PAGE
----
Windfarm Action Group is a collection of like minded individuals who consider that large scale industrial wind farms are inefficient, horrendously expensive subsidy guzzlers and damaging to the economy. We make no apology that we are vehemently anti industrial scale wind or that we question the conclusions of the IPCC and EU on anthropogenic Climate Change. We consider that current EU controls in the Climate Act will make the UK uncompetitive in the world market and, in effect, bankrupt Scotland. We are however supportive of renewable industries when they are truly renewable and, most importantly, conservation of our resourses. With so much propaganda from authorised sources we simply are trying to inform and educate on the alternative view points. More technical detail will be available on our web site www.windfarmaction.com
The Image above is on the North Frisia Coastline in Germany. Is this the image that Alex Salmond has in his mind as he describes his ambition for Scotland to be the Saudi Arabia of Wind? One must not forget the other attributes of Saudi Arabia. One of the most closed countries in the World where the ruling families enjoy an extravagent life style whilst those imported to work for them are treated virtually as slaves. The Highland have been there before but last time it was sheep! And what happened to the sheep farmers. They took the profit and left leaving the landowners mostly bankrupt.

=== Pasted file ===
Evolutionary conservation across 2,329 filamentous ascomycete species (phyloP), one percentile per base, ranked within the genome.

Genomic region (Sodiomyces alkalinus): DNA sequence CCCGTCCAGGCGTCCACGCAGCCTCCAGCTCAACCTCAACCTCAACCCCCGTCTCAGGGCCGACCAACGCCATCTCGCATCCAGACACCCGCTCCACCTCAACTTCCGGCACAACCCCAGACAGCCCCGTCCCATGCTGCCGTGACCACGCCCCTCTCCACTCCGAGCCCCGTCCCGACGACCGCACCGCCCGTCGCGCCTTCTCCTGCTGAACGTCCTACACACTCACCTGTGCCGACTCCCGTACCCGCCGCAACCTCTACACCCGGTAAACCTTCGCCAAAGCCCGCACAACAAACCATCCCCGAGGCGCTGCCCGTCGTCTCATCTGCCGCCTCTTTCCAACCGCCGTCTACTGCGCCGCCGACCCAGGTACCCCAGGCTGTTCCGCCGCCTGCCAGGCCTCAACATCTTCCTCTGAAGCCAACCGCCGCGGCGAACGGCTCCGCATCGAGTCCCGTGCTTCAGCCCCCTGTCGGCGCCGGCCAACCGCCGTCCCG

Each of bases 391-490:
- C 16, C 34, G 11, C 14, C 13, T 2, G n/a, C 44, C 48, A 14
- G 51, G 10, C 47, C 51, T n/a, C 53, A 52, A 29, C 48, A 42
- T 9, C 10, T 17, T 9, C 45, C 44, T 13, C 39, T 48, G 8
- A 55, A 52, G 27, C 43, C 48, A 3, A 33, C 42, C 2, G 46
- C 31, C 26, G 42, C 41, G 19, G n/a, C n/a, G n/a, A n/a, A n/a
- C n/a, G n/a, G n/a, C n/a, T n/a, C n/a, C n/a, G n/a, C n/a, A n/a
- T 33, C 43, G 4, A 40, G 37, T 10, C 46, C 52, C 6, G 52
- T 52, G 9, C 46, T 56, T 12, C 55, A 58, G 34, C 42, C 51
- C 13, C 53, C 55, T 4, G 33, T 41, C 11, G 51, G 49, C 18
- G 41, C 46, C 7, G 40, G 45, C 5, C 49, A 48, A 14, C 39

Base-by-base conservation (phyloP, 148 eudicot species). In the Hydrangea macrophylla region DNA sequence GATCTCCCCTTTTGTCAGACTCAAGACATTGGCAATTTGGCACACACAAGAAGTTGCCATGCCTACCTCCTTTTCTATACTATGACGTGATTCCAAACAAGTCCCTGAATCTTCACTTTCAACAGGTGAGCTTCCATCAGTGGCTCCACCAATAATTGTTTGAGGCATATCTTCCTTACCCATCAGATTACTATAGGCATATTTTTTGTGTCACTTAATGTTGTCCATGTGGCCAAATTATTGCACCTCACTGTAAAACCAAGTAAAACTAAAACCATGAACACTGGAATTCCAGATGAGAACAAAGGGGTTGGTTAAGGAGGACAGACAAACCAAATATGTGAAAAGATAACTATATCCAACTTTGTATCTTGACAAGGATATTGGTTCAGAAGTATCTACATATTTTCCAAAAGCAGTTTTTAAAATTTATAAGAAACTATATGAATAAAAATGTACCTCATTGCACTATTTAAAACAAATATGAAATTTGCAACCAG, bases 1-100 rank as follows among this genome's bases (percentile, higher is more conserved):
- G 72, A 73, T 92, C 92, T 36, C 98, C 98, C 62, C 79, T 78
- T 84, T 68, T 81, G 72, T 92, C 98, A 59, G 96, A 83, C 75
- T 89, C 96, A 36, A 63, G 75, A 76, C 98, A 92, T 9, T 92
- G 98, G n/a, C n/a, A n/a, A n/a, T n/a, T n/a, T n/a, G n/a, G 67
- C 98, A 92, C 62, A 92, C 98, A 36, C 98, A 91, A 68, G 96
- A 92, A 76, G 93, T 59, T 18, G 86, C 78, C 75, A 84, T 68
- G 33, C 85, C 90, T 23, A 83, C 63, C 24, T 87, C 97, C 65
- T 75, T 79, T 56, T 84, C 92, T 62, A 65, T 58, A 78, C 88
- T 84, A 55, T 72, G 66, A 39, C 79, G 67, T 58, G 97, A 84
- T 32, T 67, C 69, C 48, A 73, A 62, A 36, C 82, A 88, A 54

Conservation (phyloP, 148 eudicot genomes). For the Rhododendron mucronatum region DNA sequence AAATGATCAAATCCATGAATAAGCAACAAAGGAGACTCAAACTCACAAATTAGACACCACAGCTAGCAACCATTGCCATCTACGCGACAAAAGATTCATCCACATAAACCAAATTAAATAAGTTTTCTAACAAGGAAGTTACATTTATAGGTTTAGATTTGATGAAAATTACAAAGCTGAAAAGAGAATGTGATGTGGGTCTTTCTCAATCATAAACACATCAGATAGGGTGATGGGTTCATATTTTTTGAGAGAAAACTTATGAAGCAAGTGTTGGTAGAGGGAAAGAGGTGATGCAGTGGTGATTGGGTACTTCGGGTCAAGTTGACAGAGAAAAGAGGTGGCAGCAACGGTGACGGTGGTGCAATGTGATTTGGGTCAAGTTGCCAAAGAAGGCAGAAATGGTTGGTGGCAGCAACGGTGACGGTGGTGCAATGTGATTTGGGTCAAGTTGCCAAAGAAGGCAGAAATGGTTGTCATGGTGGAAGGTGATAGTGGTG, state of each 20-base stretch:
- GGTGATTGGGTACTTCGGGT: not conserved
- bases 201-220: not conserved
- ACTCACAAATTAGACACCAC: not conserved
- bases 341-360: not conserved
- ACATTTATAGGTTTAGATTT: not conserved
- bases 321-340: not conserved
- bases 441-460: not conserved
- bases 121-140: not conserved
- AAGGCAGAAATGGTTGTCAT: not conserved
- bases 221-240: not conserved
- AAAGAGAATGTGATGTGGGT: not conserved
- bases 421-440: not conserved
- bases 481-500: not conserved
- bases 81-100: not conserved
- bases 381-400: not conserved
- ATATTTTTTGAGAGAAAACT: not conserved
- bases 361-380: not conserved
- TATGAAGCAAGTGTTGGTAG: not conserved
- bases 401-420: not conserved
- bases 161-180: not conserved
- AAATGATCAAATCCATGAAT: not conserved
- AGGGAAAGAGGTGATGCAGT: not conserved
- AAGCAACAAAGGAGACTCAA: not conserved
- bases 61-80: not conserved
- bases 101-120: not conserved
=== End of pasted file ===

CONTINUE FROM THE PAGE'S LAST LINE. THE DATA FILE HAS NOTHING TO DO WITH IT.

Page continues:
Origins of wind power: Windmills were thought to be have used in Persia as long ago 9th Century but electrical power was not harnessed until 1887/8, first by an electrical engineer prof James Blyth to power his holiday home at Maryhill in Scotland. A rather rudimentary design followed a few months later by Charles Brush of Cleveland Ohio with a far more commercially viable machine. Blyth produced a secomd version for the Montrose Lunatic Asylum but never further developed the technology. It was not until much later that wind power resurfaced in the UK. In the interim, europe and the US had moved way ahead and in 1980 England got it’s first windfarm at Delabole in Cornwall. Those original ten turbines have just been decommissioned to be replace by four much larger models. There are but a handful of small scale manufacturers in the UK and no large scale manufacturing. After a shaky start wave and tidal generation is being explored in Scotland and some generation capacity is in operation. However this is a wide market with experimental generation in many parts of the world. Scottish Government banking so heavily on wave could be descibed as a high risk venture. Another fine mess you got us into, Alex!
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